Changes in Biomass

Biomass (dry weight) is approximately 50% carbon, and the amount of carbon in terrestrial biomass (385650 PgC) is of the same order of magnitude as the amount of carbon in the atmosphere (^780 PgC) and in the surface layers of the ocean (^700 PgC). Thus, changes in terrestrial biomass have a significant effect on the concentration of CO2 in the atmosphere.

Houghton et al. Potter

Houghton et al. Potter

Figure 3 Three estimates of the distribution of forest biomass in the Brazilian Amazon. Reproduced from Houghton RA, Lawrence KT, Hackler JL, and Brown S (2001) The spatial distribution of forest biomass in the Brazilian Amazon: A comparison of estimates. Global Change Biology 7: 731-746, with permission from Wiley-Blackwell Publishing Ltd.

Table 4 Area, total living biomass, and mean biomass of the world's major terrestrial ecosystems


Total biomass

Mean biomass

Ecosystem type

(106 ha)



Tropical forestsa

1 850



Temperate forestsb

2 450



Arctic tundra




Mediterranean shrublands





1 350



Tropical savannas and grasslands

2 760



Temperate grasslands

1 500




2 770




1 550




15 070


bIncludes temperate and boreal forests from Table 2 and Australia's forests (from Dixon RK, Brown S, Houghton RA, et al. (1994) Carbon pools and flux of global forest ecosystems. Science 263: 185-190). All other rows are from Table 1.

aFrom Table 3.

bIncludes temperate and boreal forests from Table 2 and Australia's forests (from Dixon RK, Brown S, Houghton RA, et al. (1994) Carbon pools and flux of global forest ecosystems. Science 263: 185-190). All other rows are from Table 1.

The carbon released to the atmosphere as a result of deforestation and degradation of tropical forests (1-2 PgC yr-1) is thought to account for 10-20% of anthropogenic emissions (8.4 PgC yr-1 were released in 2006 from fossil fuel combustion). In contrast, temperate zone and boreal forests are believed to account for a significant carbon sink in northern mid-latitudes 2 PgC yr- ).

Knowing 'changes' in biomass is crucial for determining terrestrial sources and sinks of carbon. However, the carbon sink in northern mid-latitude forests calculated on the basis of data from forest inventories (0.65 PgC yr-1) is smaller than the carbon sink inferred from the top-down approaches to evaluating carbon sources and sinks from atmospheric data and models 2 PgC yr- ). The difference might be explained by errors (both estimates have wide ranges of uncertainty), by ecosystems other than forests that are not systematically inventoried, or by the accumulation of carbon belowground (roots and soil carbon are not measured by forest inventories).

If the northern mid-latitude sink of —2.0 PgC yr-1 were evenly distributed over the forests of the region, the average annual increase in forest biomass would be 1.2 MgC ha-1 yr-1, or 2.7%. Such a change would be difficult to observe with an error of ±40%. However, the sink is not evenly distributed in space. Forest inventories indicate that Canadian and Russian forests lost living biomass -1990 (0.08 PgC), while forests in the US, Europe, China, and other northern regions gained it (a total of 0.28 PgC). The spatial variability raises the possibility that the major terrestrial sources and sinks of carbon may be much larger than the average sink. What if, for example, 90% of the net terrestrial flux of carbon occurs on lands where the annual changes are large, 12 MgC ha-1 yr-1, instead of 1.2 MgC ha-1 yr-1? At present, we do not know what fraction of the northern forests is growing and what fraction is already 'grown' (Figure 2). We do not know whether the terrestrial carbon sink is distributed over very large areas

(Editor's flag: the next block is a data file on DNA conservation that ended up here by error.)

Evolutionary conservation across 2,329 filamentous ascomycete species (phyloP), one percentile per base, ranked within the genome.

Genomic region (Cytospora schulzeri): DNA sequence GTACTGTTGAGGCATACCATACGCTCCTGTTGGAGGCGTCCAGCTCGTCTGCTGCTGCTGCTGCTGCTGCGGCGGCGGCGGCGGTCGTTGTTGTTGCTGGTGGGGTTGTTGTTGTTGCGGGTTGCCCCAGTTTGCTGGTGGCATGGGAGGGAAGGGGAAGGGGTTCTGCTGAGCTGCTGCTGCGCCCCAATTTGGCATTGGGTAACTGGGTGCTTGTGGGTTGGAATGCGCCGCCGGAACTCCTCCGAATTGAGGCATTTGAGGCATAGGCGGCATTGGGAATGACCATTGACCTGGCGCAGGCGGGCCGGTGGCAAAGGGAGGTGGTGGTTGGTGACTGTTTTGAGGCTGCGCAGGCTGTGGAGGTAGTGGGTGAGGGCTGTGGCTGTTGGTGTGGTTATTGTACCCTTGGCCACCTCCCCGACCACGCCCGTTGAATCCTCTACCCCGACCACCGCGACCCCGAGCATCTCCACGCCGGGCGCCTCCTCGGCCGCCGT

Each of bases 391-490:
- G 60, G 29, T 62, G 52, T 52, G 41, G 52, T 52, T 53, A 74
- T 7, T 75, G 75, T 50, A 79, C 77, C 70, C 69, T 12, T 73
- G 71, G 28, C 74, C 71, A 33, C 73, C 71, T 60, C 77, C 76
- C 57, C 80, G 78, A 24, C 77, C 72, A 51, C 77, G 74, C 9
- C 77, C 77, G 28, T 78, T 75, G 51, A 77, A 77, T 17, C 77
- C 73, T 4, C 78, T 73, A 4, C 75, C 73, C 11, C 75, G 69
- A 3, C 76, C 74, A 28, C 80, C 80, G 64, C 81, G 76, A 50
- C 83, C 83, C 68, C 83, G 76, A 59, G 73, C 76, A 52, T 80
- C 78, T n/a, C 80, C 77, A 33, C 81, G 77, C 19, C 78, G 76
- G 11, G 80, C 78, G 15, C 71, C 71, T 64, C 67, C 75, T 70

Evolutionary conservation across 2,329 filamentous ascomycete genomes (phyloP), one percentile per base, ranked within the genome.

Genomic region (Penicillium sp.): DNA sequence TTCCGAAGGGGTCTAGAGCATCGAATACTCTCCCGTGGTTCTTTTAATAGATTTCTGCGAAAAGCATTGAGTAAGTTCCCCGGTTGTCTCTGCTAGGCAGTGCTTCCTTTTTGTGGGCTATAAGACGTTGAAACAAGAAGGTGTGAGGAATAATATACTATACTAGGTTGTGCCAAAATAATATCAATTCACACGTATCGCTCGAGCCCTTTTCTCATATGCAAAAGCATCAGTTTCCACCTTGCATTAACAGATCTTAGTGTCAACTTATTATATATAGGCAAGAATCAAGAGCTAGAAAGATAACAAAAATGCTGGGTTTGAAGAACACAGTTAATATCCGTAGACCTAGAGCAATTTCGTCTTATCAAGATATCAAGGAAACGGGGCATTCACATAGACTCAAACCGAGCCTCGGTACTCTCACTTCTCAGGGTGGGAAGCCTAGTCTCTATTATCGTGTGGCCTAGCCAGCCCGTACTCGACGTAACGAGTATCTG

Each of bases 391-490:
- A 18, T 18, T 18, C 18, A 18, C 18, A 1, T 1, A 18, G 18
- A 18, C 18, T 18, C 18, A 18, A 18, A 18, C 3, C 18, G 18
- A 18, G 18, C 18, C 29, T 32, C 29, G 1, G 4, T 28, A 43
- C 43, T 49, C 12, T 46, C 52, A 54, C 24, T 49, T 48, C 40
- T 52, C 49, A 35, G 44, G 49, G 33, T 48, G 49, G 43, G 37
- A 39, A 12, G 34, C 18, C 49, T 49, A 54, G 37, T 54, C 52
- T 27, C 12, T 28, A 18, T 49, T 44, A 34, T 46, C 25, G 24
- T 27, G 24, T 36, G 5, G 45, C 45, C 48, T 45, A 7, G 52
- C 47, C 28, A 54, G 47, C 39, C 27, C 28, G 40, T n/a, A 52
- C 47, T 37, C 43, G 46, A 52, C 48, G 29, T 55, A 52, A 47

(with small annual changes) or limited to areas characterized by rapid rates of change.

In the tropics, the general lack of repeated forest inventories makes it impossible to estimate the sources and sinks of carbon directly from observation. Rather, changes in land use have been used, together with the changes in biomass known to be associated with land-use change, to calculate sources and sinks of carbon. The calculated emissions from tropical deforestation and degradation vary between 1 and 2 PgC yr-1. Uncertainties in biomass contribute about as much to this variability as uncertainties in rates of deforestation. Moreover, estimates of average biomass are insufficient for accurate estimates of carbon emissions. Regional averages, even if accurate, do not necessarily correspond to the biomass of the forests actually deforested.

Carbon emissions determined from deforestation and degradation in the tropics are consistent with the net source of carbon inferred from top-down analyses based on atmospheric data and models. On the other hand, repeated measurements of biomass on small plots of undisturbed forests throughout the tropics indicate an increase in the biomass of (undisturbed) Amazonian forests (although not in tropical Africa or Asia). If the increase applies over large areas of Amazonia, it represents a significant carbon sink. The reasons for the increase in Amazonian biomass are unclear. Are the forests recovering from earlier disturbances, or are they responding to a changing environment (e.g., higher concentrations of CO2 in the atmosphere or less cloudiness)? Answering this question is important for understanding whether the accumulation of carbon in biomass is part of a steady-state system or a new carbon sink, and, if it is new, whether it can be expected to continue.

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